The recent attack on the PlayStation 3 hypervisor has gotten a tremendous amount of attention, but there has not been much in the way of detailed analysis of the actual exploit itself. However, a prominent cryptographer and security researcher has looked at the exploit and found that it is a cleverly implemented attack that is quite difficult to defend against.
Nate Lawson, a well-known researcher who does a lot of work on hardware attacks and cryptography, published a detailed analysis of the PlayStation hack published by George Hotz recently. Hotz’s attack gave him complete access to the PS3’s system memory by using a clever technique combining hardware and software attacks. Lawson said that despite the fact that Sony had done a very good job of securing the PS3, Hotz’s attack defeats all of the machine’s protection mechanisms.
The PS3 uses a hypervisor to help protect the machine, a fact that Hotz’s attack makes good use of.
George’s hack compromises the hypervisor after booting Linux via the
“OtherOS” feature. He has used the exploit to add arbitrary read/write
RAM access functions and dump the hypervisor. Access to lv1 is a
necessary first step in order to mount other attacks against the drive
firmware or games.
His approach is clever and is known as a “glitching attack“.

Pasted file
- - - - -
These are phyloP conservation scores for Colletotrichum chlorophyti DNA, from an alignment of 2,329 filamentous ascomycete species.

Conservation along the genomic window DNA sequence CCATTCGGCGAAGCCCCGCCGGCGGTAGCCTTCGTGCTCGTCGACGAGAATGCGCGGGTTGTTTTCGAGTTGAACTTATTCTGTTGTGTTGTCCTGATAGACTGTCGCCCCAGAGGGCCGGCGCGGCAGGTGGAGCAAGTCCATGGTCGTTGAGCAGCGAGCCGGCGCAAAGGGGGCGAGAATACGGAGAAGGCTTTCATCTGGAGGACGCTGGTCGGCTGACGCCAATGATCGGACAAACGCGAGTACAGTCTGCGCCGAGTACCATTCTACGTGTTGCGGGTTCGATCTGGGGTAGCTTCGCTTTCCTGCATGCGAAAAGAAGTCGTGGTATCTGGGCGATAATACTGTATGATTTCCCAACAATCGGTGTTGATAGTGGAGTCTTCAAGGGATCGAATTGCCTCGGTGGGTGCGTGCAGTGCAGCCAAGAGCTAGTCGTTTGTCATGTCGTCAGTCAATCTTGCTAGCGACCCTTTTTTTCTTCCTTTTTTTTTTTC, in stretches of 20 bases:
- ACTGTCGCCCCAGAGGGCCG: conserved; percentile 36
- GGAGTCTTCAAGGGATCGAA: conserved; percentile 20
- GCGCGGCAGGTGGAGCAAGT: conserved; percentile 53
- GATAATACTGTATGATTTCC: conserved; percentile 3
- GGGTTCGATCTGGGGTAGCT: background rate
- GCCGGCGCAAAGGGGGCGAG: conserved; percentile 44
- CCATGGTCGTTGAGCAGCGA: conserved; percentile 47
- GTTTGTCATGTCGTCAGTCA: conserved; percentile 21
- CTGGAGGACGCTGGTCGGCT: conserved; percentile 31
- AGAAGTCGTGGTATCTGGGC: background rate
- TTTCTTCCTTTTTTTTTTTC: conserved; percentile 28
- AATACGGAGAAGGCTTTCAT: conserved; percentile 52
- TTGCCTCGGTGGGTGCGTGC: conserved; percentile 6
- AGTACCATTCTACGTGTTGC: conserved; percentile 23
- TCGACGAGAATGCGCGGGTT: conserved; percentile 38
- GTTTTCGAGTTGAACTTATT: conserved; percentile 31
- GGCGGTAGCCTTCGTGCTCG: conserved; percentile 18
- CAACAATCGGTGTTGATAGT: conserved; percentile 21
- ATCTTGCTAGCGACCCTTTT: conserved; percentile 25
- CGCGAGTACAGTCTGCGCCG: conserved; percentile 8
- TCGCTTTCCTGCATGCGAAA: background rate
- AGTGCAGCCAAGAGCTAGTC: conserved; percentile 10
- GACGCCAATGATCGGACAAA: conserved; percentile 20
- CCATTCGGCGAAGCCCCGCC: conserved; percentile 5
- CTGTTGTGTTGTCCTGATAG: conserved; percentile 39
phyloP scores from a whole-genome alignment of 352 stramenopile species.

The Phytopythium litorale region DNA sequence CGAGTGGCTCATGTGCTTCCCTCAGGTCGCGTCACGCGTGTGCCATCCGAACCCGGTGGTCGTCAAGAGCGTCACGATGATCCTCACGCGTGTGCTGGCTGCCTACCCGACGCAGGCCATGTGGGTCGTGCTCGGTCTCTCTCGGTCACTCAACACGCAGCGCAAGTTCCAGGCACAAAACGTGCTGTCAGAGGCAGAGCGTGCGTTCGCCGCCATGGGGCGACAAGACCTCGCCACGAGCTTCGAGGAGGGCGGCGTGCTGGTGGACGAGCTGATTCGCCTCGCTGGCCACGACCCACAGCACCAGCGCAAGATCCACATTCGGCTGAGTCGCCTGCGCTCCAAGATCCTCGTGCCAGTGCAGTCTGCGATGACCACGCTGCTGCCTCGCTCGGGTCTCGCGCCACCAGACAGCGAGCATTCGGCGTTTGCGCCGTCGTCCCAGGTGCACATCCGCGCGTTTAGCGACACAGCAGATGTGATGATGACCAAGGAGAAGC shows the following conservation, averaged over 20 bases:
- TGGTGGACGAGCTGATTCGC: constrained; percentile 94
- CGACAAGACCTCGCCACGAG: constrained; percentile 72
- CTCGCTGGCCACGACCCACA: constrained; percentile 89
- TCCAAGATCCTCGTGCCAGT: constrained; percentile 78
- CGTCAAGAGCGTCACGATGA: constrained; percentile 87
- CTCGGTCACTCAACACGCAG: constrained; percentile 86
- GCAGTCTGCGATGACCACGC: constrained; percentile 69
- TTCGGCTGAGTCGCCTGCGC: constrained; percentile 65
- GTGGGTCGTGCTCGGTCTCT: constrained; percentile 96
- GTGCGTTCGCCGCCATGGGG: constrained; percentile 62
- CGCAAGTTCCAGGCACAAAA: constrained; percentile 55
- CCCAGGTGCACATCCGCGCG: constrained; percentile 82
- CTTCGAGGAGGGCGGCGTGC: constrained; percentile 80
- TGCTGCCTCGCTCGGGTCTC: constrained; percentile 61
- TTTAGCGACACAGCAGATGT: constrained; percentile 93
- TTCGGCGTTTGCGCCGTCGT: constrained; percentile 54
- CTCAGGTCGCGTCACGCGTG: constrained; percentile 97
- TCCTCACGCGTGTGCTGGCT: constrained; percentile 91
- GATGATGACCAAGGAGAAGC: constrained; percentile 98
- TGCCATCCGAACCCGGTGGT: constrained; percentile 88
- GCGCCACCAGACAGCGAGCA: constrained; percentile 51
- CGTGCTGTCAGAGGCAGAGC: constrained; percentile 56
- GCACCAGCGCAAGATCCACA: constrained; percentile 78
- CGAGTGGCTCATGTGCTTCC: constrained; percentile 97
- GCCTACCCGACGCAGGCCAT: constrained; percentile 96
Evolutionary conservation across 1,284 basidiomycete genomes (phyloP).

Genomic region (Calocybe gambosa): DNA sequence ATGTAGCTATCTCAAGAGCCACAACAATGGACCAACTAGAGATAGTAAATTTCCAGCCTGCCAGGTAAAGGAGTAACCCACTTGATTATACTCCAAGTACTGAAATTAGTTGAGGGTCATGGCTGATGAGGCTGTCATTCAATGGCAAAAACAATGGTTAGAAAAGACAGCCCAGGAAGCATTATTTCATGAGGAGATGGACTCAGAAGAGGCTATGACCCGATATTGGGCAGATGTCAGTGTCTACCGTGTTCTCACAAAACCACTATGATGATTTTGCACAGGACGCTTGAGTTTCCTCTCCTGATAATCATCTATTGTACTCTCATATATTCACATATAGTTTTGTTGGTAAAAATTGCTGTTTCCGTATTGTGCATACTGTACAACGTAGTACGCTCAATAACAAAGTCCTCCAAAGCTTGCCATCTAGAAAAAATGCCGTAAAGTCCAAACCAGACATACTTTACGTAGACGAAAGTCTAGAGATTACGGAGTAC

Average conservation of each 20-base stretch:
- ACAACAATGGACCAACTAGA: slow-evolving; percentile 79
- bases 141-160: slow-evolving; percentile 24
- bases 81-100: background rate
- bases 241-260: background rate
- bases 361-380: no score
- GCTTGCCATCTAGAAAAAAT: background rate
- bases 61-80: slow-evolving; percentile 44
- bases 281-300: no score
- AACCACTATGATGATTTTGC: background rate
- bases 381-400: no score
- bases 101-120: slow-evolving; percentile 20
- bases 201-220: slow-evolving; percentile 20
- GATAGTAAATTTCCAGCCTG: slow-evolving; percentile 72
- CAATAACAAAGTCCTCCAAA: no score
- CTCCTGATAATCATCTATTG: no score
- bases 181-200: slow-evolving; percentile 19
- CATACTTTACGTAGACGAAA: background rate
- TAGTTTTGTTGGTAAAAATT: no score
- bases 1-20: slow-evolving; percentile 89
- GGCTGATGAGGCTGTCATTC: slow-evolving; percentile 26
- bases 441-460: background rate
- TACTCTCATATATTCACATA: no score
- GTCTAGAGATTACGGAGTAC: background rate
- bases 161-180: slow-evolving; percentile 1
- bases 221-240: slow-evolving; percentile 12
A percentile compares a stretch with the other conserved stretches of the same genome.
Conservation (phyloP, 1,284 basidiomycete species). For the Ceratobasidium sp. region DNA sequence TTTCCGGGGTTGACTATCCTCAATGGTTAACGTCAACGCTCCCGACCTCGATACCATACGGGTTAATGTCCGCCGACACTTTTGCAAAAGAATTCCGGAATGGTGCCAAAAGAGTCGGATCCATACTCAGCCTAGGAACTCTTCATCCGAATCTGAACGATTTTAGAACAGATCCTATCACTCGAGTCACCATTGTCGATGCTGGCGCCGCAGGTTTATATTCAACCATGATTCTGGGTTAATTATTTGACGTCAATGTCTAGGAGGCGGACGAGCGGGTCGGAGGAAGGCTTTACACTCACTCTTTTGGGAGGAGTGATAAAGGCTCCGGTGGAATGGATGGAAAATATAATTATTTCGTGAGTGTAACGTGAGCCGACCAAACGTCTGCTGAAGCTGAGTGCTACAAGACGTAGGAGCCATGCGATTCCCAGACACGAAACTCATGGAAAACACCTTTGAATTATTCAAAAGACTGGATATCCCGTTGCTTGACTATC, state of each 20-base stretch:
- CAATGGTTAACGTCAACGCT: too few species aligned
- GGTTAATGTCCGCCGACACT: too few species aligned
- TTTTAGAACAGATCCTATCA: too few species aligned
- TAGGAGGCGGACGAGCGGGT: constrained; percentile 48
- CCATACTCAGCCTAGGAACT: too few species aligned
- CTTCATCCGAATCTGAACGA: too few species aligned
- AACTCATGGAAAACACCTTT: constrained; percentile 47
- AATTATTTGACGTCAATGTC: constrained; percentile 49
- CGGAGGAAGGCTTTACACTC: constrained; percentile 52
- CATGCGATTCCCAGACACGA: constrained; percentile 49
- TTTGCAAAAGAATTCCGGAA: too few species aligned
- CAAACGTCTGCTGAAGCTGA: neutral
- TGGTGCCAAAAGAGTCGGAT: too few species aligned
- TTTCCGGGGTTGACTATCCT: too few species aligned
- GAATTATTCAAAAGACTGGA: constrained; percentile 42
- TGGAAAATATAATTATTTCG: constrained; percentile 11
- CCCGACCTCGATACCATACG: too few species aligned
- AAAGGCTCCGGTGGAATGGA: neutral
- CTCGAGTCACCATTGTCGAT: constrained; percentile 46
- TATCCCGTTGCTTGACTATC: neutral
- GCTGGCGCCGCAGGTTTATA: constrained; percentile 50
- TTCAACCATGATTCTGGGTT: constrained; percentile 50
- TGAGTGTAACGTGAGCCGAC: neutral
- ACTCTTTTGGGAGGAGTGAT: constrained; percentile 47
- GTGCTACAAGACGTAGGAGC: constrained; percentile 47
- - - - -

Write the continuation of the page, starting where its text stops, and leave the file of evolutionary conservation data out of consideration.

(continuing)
This kind of hardware attack involves sending a carefully-timed voltage
pulse in order to cause the hardware to misbehave in some useful way.
It has long been used
by smart card hackers to unlock cards. Typically, hackers would time
the pulse to target a loop termination condition, causing a loop to
continue forever and dump contents of the secret ROM to an accessible
bus. The clock line is often glitched but some data lines are also a
useful target. The pulse timing does not always have to be precise
since hardware is designed to tolerate some out-of-spec conditions and
the attack can usually be repeated many times until it succeeds.
It is quite possible someone will package this attack into a modchip
since the glitch, while somewhat narrow, does not need to be very
precisely timed. With a microcontroller and a little analog circuitry
for the pulse, this could be quite reliable. However, it is more likely
that a software bug will be found after reverse-engineering the dumped
hypervisor and that is what will be deployed for use by the masses.
Hotz has released the exploit code that he developed.